Wasted knowledge is a frivolous kind of thing. There are frivolous things, like, I think all of these talk shows for instance, are frivolous knowledge, [they have] no meaning. (Sonny Kinney, 5 May 1997)
-This quote sticks out to me because of the censorship of knowledge. Who is to say that knowledge is irrelevant. I can understand an isolated, closed-view and closed-cultured community censuring information, but that information could be valuable one day.
I make this comment because I have been to many countries in turmoil, a part of my job was to study history in order to develop strategic plans to affect change; I have seen historical knowledge disappear because of modern influences. This causing a loss in cultural identity. Coming home to Guam I really felt this while studying CHamoru Culture, Radical CHamoru history and history of the CHamoru Language through the University of Guam. I feel like my people are being disenfranchised due the idea coined my Winston Churchill , “history is written by the victors”. This tells us: the history that has been written was very subjective from primarily a one sided perspective.

Knowledgeable [is] knowing when to share and with whom to share—I think so. You don’t just give to anybody. Teaching carefully for ones that you choose. (Irmgard Aluli, 16 March 1997)
-This also resonates with me and is relative to the last quote. I feel like because of this censorship we have lost so much of our historical identity. As a young Chamoru boy I grew up learning bits and pieces of my culture and language. For the most part it wasn’t forced and at the time I had no drive to learn it. Now that I am older and with more interest in my own history.

What differences did you notice between how Meyer speaks (in her video last week) and how she writes. Was one of them more impactful to you and why?
-I feel like both approaches of transmitting information to the audience was very attractive and interpersonal. She captures the audience by making the topic and discussion relatable and capturing. She uses the hawaiian words as a mechanism to not only educate but create an environment where it is interactive. Repeating or internalizing hawaiian words. I think this is a very attractive style of teaching.

Shoots shes an educator-kine

What do you think about the seven principles of indigenous worldviews? Do you think anything needs to be added to that list?
-I think this is an awesome frame work to internalize to better understand the world in all of its beauty. I feel like these principles will connect you with the land, the people and like the ocean the world. Reading this article, I am left thinking how to make sure how to be relatable to a reader.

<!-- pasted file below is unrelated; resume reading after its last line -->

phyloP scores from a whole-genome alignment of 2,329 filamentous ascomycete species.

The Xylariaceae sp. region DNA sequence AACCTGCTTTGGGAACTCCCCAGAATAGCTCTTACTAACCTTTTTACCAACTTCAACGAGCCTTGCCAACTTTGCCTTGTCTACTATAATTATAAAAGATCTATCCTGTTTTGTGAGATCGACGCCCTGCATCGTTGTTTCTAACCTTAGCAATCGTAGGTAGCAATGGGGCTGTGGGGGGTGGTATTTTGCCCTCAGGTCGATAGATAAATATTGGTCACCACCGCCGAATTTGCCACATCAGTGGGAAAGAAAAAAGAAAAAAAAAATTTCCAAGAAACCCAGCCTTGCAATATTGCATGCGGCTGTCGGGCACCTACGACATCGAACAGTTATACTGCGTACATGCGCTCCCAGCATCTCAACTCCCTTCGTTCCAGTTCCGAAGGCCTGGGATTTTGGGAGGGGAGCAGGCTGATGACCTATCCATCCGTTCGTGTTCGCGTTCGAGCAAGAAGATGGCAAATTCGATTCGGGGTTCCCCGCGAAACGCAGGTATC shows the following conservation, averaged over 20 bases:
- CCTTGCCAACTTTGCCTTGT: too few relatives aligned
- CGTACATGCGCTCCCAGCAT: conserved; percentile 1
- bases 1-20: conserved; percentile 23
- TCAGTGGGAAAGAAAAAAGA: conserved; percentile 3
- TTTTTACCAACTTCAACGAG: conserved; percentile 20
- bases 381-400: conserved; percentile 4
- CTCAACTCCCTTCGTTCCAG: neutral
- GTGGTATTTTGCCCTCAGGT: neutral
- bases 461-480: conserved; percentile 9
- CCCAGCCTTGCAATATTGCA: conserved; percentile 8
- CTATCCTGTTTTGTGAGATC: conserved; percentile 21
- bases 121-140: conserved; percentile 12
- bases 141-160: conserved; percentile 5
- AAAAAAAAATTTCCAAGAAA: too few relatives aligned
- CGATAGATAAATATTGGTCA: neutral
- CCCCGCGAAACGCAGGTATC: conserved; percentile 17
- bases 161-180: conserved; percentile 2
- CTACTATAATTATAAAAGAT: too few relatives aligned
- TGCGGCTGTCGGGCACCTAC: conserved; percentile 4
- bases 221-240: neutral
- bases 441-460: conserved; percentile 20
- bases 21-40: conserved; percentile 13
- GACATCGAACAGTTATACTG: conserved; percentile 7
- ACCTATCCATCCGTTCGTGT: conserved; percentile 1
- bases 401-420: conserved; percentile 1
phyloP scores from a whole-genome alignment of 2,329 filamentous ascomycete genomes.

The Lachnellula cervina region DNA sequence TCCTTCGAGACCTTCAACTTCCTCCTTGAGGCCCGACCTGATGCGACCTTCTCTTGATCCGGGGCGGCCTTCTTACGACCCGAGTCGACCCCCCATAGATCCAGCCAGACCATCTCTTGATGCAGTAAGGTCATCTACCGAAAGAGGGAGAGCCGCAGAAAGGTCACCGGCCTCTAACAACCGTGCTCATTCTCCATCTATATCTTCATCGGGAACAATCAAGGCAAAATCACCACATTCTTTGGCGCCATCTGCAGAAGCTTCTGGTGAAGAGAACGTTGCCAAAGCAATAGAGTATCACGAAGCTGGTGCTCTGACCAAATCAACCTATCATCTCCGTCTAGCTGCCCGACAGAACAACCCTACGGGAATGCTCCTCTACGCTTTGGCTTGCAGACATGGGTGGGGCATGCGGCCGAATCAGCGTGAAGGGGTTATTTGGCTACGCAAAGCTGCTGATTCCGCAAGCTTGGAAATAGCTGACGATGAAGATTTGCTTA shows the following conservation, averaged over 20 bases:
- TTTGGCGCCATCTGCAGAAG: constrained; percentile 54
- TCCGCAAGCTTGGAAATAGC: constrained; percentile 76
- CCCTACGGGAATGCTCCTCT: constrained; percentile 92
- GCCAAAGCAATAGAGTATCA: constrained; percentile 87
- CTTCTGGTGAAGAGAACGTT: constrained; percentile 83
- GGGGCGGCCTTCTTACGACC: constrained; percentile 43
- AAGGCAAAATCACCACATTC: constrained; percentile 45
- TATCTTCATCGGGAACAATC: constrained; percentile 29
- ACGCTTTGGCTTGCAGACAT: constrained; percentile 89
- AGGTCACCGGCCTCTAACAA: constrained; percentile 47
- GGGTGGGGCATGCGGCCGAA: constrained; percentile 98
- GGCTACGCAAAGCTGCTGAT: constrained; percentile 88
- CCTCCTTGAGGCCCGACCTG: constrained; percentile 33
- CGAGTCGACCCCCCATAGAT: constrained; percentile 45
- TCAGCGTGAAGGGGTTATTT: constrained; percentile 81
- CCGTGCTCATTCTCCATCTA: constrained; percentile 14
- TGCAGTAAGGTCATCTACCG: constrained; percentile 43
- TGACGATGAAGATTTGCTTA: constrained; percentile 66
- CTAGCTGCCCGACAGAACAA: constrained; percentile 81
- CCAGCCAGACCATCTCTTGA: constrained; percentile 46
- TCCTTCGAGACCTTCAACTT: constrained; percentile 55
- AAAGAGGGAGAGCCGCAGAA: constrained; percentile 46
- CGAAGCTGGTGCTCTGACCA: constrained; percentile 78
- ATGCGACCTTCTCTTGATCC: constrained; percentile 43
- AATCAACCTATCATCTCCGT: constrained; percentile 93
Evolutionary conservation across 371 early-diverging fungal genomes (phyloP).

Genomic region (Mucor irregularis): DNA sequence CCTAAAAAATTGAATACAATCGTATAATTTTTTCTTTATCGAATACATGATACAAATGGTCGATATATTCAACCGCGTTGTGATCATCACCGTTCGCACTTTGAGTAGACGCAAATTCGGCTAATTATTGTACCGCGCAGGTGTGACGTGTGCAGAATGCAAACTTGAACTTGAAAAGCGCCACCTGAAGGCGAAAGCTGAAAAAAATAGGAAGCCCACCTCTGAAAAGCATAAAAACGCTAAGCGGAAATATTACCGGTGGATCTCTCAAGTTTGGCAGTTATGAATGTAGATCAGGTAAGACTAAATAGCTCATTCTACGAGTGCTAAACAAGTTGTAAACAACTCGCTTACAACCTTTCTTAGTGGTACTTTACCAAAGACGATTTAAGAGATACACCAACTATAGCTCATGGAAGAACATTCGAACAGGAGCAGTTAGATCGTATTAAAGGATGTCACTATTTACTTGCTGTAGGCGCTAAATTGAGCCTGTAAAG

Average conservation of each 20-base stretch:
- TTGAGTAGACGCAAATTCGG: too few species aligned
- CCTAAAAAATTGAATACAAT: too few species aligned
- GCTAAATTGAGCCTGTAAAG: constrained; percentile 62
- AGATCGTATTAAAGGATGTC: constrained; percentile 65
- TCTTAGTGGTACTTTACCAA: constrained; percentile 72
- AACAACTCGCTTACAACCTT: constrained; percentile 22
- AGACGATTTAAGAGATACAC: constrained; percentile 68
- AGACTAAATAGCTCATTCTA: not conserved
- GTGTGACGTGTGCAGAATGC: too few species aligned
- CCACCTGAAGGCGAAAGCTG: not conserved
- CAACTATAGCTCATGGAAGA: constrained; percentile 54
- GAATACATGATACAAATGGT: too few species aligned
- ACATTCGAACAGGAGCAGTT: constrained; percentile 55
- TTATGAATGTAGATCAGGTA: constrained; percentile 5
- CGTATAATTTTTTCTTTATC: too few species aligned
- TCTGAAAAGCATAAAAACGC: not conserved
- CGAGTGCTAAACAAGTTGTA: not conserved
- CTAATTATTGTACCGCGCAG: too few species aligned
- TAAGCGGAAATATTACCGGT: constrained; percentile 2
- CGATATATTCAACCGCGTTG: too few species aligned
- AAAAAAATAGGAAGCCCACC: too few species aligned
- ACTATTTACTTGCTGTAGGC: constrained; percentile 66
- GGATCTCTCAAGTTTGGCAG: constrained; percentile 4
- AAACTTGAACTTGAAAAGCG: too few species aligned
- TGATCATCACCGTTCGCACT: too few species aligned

The first principle covers it a little. But I would like to expand on it from my own perspective. The pursuit of knowledge is an arduous task. Being objective instead of subjective. But I also think that is a western concept. Thinking more indigenously, we must think about the relationships we have with (person, place or things.) How words itself may not be enough to really understand and internalize messages or experiences.
For example, in Guam we have a word that is hard to conceptualize in just words, it is a sensation and a feeling, it also is an action. The word “Magddai” represents the feeling you get when you see someone or something and get a sensation to squeeze or hold. Most of the time people get this feeling when they see babies or cute things. But truly this is a practice and a relationship I’ve only seen pacific islanders do. In contrast, I have not seen any of my friends who are from the Anglo-Saxon decent do.

Is your academic worldview mostly informed by western or native worldviews? Why is that? Do you think it can and should change?
-I believe the process and methods reporting these world views is very westernized. Considering my academics, is very molded by western philosophies. But I believe my ability to become self aware is from indigent perspectives. I have the patience and drive to understand natives on their indigenous lands. I believe this is what makes me an effective social worker in rural and austere environments.

How will you share the new knowledge that you gain through this course?
-Honestly, I am blown away by Dr. Meyer’s presentations. I feel like she has put a lot of my personal feelings as a social worker into words, but also creating that relationship with my surroundings. She has made me want to be more of a indigenous advocate for my people of Guåhan. I thank Professor Mike Spencer for sharing Dr. Meyer with the class to give us a different perspective through indigenous eyes.

Saina Ma’asi
Shino.

We build communities by coming together.

3b. The Study of Knowledge

How have you learned what you have learned?
I have learned what I have learned through the knowledge and experience of others. At the same time allowing myself to create my own knowledge and understanding through trial, error and first hand experience.

Where does your knowledge come from?
My knowledge comes from oral history and interpersonal relationships. First hand accounts from other people that have experienced life. I have done this in a lot of the work that I have done inside and outside of the military. I feel like I am a sponge, absorbing the essence of knowledge to understand my own knowledge of subjects or experiences.

How do you think your western education has impacted your knowledge and how you learn?
Western education has given me structure in the way I look and analyze things. As a social work many of our tools are westernized in order to standardize our methods in a way it can easily communicate to others.